Miscarriage: Treating Cervical Insufficiency

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Guest: Dr. David E. Soper - Obstetrics and Gynecology

Host: Dr. Linda Austin. – Psychiatrist

Dr. Linda Austin: I am Dr. Linda Austin. I am interviewing Dr. David Soper, Professor of OB/GYN at the Medical University of South Carolina. Dr. Soper, you are doing some very interesting work on treatment for a condition called cervical insufficiency, what is that condition first?

Dr. David E. Soper: Linda, cervical insufficiency used to be called incompetent cervix and essentially a woman that have a cervix that cannot bear the pressure of a normal advancing pregnancy and unfortunately they end up losing pregnancies in the second trimester, so after 16 weeks, but usually before 22 weeks. This is of course very emotionally difficult for the patient and we found that we can actually put a stitch around the cervix to prevent this. The stitch most of the time can be put in just by visualizing the cervix through the vagina, but occasionally we have patients that actually require the stitch to be put in the abdominal cavity.

Dr. Linda Austin: So, if a woman has had one miscarriage for that reason, one loss of pregnancy for that reason, is she likely to have subsequent experiences with losing pregnancies in the middle trimester?

Dr. David E. Soper: Yes, and once she has had a mid-trimester loss and you have a diagnosis of cervical insufficiency, you become a candidate for vaginal cerclage. Now, the patients that fail vaginal cerclage become candidates for abdominal cerclage, and I am really happy to report that here and not very -- many other places in the country frankly, but here we are able to do laparoscopic placement. What that means is instead of making an incision in the abdomen, that we are able to essentially place a telescope beneath the bellybutton, visualize the cervix and the uterus, and be able to put this stitch around the cervix inside the abdomen and prevent those kinds of pregnancy loses even that occurred despite vaginal cerclage.

Dr. Linda Austin: I am envisioning this as being like a drawstring on a purse, is that exactly what it looks like?

Dr. David E. Soper: That’s exactly what it looks like and the suture that we use is a band, so it’s thicker than the normal suture.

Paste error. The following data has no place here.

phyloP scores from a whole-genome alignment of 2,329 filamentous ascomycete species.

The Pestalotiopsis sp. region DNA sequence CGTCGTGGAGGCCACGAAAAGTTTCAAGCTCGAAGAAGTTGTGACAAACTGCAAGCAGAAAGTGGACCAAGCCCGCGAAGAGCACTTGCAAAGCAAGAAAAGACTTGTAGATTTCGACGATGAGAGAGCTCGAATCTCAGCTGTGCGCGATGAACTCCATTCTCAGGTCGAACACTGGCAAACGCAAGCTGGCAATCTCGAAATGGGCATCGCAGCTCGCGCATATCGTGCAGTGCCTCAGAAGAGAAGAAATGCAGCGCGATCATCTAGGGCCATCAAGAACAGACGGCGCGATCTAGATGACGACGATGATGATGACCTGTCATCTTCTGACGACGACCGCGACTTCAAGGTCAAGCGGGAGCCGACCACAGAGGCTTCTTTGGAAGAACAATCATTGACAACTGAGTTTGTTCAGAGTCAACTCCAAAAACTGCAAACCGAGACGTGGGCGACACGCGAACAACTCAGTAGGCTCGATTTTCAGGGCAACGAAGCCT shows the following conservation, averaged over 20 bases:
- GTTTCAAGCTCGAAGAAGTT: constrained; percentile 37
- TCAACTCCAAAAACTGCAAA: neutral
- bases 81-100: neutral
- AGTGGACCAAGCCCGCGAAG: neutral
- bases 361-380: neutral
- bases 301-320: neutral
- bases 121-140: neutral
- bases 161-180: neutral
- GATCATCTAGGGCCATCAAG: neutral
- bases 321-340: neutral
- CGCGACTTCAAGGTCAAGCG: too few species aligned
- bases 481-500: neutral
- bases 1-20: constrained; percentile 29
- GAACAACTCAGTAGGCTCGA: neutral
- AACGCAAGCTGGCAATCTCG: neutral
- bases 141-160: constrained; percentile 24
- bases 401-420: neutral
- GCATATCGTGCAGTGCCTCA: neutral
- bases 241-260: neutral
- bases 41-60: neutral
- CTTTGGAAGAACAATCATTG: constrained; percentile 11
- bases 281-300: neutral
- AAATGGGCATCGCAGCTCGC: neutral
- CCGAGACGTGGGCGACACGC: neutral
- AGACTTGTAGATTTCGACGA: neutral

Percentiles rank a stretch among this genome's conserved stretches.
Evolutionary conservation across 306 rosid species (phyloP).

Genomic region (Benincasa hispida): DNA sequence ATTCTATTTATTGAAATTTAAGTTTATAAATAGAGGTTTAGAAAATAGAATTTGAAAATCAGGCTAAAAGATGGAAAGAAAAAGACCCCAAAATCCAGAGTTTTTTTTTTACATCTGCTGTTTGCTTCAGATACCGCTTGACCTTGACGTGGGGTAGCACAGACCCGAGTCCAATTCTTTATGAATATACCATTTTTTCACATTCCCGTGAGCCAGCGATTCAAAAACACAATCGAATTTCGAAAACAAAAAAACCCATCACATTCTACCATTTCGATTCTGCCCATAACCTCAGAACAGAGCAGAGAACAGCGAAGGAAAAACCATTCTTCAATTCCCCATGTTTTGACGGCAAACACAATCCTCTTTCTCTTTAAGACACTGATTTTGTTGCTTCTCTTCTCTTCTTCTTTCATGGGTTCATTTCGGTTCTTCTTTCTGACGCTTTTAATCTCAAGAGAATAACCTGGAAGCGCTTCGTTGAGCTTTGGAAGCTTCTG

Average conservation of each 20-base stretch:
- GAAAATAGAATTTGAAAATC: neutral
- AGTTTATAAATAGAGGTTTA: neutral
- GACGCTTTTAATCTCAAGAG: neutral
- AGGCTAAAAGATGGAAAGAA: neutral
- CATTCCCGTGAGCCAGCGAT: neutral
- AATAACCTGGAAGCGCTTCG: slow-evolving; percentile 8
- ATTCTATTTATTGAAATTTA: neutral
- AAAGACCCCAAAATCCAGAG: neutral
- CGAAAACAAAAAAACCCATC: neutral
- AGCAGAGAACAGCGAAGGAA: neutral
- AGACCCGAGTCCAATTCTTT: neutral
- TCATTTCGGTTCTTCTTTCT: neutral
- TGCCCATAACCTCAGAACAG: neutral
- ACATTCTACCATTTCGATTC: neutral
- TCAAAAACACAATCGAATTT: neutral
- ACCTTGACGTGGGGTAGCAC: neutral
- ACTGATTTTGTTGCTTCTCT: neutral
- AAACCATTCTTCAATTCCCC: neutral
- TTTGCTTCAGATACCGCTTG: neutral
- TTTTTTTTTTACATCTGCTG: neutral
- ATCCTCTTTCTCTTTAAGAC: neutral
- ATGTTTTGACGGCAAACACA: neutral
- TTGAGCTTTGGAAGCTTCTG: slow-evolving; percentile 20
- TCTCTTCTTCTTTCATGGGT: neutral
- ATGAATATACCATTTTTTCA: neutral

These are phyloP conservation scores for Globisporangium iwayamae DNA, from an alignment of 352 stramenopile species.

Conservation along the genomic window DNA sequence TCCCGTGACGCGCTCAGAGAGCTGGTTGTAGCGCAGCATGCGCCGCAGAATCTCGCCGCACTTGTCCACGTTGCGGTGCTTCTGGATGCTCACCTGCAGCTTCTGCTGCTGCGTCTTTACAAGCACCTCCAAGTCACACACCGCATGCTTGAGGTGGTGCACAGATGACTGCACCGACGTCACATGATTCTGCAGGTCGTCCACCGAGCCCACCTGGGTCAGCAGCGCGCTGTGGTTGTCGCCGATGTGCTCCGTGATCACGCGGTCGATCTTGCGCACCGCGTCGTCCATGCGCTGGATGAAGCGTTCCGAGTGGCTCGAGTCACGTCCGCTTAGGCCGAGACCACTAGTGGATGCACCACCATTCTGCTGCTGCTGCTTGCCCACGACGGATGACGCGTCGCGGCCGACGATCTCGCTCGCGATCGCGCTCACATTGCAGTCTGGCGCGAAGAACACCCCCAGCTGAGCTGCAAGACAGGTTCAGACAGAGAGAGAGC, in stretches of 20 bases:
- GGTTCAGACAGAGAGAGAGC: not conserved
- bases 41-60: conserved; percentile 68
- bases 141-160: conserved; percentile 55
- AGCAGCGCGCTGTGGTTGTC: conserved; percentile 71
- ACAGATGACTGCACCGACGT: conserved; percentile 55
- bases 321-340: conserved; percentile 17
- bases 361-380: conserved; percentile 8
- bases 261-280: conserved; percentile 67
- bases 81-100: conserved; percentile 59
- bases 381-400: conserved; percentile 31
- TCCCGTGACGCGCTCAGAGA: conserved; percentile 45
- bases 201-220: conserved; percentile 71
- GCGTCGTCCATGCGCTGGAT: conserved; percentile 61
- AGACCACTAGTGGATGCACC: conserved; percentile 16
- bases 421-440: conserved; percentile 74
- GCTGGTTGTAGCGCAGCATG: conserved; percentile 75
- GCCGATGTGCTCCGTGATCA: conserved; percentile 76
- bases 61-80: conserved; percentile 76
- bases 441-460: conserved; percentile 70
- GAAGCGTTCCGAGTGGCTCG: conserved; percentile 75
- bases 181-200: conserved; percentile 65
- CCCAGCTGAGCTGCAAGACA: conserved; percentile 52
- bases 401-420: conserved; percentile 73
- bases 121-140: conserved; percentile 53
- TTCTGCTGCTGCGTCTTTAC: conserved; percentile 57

Dr. Linda Austin: Now, when a woman goes into labor, can she have a normal vaginal delivery or does that lead to a cesarean section?

Dr. David E. Soper: In patients that have had vaginal cerclage, we are able to visualize the stitch and cut it out to allow vaginal delivery, but in women who have had the abdominal cerclage placed, we have to do a cesarean delivery, but the good news is if they want a subsequent pregnancy, they can use the same stitch for a subsequent pregnancy, we don’t have to remove them.

Dr. Linda Austin: Very exciting research, how many women to date have had that procedure here?

Dr. David E. Soper: We have done 18 women with laparoscopic cerclage and we are right now looking at our information comparing them to the old way that this used to be done and even though we are not done with the analysis I can share with you that it looks like the outcomes are the same. It’s not perfect, but women can expect instead of essentially in a 100% failure, about 80% success rate once laparoscopic cerclage is put in.

Dr. Linda Austin: Now, is this going on as a clinical trial or is this a standard regular clinical procedure at this point?

Dr. David E. Soper: It’s a standard procedure at this point.

Dr. Linda Austin: Dr. David Soper, this is fantastic work, which you are doing; keep it up.

Dr. David E. Soper: Thank you.

Dr. Linda Austin: Thank you very much.

Announcer: If you have any questions about the services or programs offered at the Medical University of South Carolina or if you would like to schedule an appointment with one of our physicians, please call MUSC Health Connection at (843) 792-1414.


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